[Album Review] Alvvays- Antisocialites
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Release Date: September 8th, 2017
Label: Royal Mountain / Polyvinyl / Trangressive

Antisocialites is an ode to the art of songwriting. Where Alvvays’ self-titled record was an exercise in playing catchy songs with wild abandon, their sophomore record sees them hone in on and sharpen the things that make this band great. Simultaneously expanding what they can offer while synthesizing what already works, Antisocialites is the sound of a band hitting their stride.

Lyrically, the record is a soundtrack to youthful malaise. This is what makes this record a little darker, a little less optimistic than the first record – and Rankin’s deadpan delivery is truly perfect for these vignettes of failing relationships (“In Undertow” and “Not My Baby”), the self-righteousness of youthful convictions (“Plimsoll Punks”), and general aimlessness (“Hey”). The power in these songs is that they are pretty much universal – which is the magic of a great pop song – and Alvvays truly taps into this here. Going even further, the band dabbles in the fantastical (“Lollipop (Ode to Jim)”), which is a surrealist love song about Jim Reid of the Jesus and Mary Chain, and uses a jaunty garage pop song to tell a great story about an insufferable love interest getting kicked out of the Louvre on “Your Type”.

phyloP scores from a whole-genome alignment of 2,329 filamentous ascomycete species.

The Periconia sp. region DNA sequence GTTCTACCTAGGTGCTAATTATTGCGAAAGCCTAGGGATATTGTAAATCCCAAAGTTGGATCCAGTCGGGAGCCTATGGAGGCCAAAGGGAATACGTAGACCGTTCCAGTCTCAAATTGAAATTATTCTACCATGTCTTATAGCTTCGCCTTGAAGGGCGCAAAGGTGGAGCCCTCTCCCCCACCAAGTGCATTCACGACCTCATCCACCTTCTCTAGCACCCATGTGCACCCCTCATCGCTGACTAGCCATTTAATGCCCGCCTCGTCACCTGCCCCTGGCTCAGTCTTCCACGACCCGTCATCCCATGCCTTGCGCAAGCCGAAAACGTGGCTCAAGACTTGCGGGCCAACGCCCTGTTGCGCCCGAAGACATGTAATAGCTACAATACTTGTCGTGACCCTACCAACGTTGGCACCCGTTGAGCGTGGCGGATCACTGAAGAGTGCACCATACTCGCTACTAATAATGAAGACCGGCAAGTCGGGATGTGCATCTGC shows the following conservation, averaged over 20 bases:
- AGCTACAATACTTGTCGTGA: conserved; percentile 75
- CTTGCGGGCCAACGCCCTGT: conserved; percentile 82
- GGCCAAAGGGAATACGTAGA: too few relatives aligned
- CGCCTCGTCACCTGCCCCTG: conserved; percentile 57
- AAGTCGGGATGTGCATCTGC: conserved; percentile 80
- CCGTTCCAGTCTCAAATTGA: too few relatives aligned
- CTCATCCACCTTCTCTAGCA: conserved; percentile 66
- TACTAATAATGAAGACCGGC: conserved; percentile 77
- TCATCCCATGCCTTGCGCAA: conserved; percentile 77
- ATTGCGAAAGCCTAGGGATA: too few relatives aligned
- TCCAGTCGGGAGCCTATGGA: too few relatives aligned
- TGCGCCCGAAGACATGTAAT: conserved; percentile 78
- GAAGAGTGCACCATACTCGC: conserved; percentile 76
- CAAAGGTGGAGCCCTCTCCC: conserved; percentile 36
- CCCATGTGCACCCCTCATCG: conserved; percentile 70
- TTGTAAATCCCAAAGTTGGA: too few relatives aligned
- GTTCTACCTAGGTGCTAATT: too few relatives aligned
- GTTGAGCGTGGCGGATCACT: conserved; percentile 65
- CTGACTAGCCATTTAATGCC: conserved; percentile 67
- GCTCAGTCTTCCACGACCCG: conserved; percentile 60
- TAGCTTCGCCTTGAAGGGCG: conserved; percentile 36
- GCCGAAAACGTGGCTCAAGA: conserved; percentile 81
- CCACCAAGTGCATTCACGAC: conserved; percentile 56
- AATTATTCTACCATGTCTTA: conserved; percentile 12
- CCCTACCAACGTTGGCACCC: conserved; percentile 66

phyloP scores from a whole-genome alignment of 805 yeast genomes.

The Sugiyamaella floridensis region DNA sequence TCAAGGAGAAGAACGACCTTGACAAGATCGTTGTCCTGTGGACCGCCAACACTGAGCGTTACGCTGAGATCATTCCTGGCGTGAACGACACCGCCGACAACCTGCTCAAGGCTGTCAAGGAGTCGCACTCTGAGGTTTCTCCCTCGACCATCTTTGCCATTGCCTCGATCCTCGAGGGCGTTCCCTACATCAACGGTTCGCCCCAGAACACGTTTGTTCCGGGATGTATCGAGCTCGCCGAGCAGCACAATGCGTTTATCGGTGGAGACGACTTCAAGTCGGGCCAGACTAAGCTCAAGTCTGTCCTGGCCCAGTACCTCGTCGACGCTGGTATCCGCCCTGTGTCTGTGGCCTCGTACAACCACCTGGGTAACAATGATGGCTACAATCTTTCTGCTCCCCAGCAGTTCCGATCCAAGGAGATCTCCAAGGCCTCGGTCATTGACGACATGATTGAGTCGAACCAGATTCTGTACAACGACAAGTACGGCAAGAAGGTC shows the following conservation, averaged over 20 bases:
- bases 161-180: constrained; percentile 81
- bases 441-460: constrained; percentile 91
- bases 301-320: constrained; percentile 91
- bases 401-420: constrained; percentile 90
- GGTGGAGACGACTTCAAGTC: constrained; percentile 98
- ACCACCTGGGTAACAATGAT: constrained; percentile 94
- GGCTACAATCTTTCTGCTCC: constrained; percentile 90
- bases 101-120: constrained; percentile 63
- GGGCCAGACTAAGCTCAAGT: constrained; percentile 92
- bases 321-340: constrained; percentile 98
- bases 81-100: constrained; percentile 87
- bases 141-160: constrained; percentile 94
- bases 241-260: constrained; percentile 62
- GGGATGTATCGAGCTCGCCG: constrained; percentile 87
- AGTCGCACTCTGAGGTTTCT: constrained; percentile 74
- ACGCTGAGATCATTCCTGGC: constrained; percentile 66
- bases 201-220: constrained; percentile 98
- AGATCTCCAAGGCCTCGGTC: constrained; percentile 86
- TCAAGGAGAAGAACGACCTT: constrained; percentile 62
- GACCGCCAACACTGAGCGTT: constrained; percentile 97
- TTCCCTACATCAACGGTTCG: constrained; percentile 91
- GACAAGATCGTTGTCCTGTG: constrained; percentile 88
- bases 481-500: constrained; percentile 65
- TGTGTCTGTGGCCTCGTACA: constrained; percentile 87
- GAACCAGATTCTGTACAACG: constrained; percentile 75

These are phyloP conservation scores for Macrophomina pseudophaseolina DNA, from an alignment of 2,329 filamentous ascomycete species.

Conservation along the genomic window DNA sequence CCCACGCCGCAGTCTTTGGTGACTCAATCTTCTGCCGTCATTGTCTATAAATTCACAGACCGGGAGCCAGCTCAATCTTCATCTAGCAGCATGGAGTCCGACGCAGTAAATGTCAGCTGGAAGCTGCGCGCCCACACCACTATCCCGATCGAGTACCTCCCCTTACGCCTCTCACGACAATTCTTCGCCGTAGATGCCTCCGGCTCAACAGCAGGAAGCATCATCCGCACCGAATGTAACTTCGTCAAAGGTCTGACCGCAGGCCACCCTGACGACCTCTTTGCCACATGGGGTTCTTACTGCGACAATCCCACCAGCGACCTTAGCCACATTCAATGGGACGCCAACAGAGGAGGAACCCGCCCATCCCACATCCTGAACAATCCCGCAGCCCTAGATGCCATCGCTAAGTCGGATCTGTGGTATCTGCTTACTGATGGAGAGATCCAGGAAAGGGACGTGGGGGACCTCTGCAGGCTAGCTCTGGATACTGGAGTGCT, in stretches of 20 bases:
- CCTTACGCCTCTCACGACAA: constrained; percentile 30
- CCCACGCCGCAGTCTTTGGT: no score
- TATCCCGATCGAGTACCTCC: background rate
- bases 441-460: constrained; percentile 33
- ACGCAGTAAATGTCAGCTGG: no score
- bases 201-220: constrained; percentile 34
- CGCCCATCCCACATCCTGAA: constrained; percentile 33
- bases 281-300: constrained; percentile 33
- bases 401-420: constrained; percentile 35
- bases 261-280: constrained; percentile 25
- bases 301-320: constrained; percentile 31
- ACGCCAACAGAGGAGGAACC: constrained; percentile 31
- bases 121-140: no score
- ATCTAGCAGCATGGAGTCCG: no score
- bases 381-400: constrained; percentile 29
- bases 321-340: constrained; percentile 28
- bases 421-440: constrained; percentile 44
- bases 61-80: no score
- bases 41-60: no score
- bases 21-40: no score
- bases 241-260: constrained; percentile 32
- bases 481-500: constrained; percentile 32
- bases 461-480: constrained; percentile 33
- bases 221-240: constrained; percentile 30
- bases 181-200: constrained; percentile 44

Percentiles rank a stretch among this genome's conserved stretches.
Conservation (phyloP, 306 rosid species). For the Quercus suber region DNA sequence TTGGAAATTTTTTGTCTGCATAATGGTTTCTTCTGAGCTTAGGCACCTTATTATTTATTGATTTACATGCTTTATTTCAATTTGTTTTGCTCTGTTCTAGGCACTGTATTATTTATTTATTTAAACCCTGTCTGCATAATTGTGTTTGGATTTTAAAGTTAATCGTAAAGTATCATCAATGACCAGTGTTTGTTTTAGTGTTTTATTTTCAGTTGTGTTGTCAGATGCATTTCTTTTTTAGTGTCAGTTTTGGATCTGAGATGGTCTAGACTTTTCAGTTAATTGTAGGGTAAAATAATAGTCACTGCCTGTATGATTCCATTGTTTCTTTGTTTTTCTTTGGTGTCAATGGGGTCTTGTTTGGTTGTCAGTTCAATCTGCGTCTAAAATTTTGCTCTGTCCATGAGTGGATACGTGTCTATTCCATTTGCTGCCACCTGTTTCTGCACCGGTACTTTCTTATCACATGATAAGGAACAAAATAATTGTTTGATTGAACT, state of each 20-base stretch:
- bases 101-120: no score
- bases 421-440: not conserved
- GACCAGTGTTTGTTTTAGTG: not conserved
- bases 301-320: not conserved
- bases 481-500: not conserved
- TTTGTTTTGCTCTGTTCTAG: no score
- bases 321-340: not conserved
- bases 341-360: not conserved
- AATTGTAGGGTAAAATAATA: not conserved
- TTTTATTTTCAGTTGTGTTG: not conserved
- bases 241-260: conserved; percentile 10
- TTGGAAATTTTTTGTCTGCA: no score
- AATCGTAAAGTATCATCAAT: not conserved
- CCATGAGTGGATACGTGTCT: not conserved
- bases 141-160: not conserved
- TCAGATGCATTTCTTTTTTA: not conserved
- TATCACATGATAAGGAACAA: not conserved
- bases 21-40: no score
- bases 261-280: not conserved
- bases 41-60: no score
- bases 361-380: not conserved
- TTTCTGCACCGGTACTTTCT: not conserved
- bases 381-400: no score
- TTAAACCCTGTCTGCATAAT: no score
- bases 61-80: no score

Musically, Alvvays might still be offering a mixture of surf-inflected jangle pop, but Antisocialites sees the band growing from 3+ years of honing their chops during a heavy touring schedule. They’ve grown musically, and I think most telling change is the use of Molly Rankin’s voice. She’s no longer kind of obscured under the reverb-heavy guitars, and her range is really showcased on songs like “Already Gone”, or on the sparsely intimate closer, “Forget about Life”.  They also sound tighter and more cohesive as a unit, integrating synthesizers (“Dreams Tonite”) and artful feedback (“Saved by a Waif”). The production is also clearer, and all these elements come together in a testament to their abilities as songwriters, making Antisocialites an impressive sophomore effort.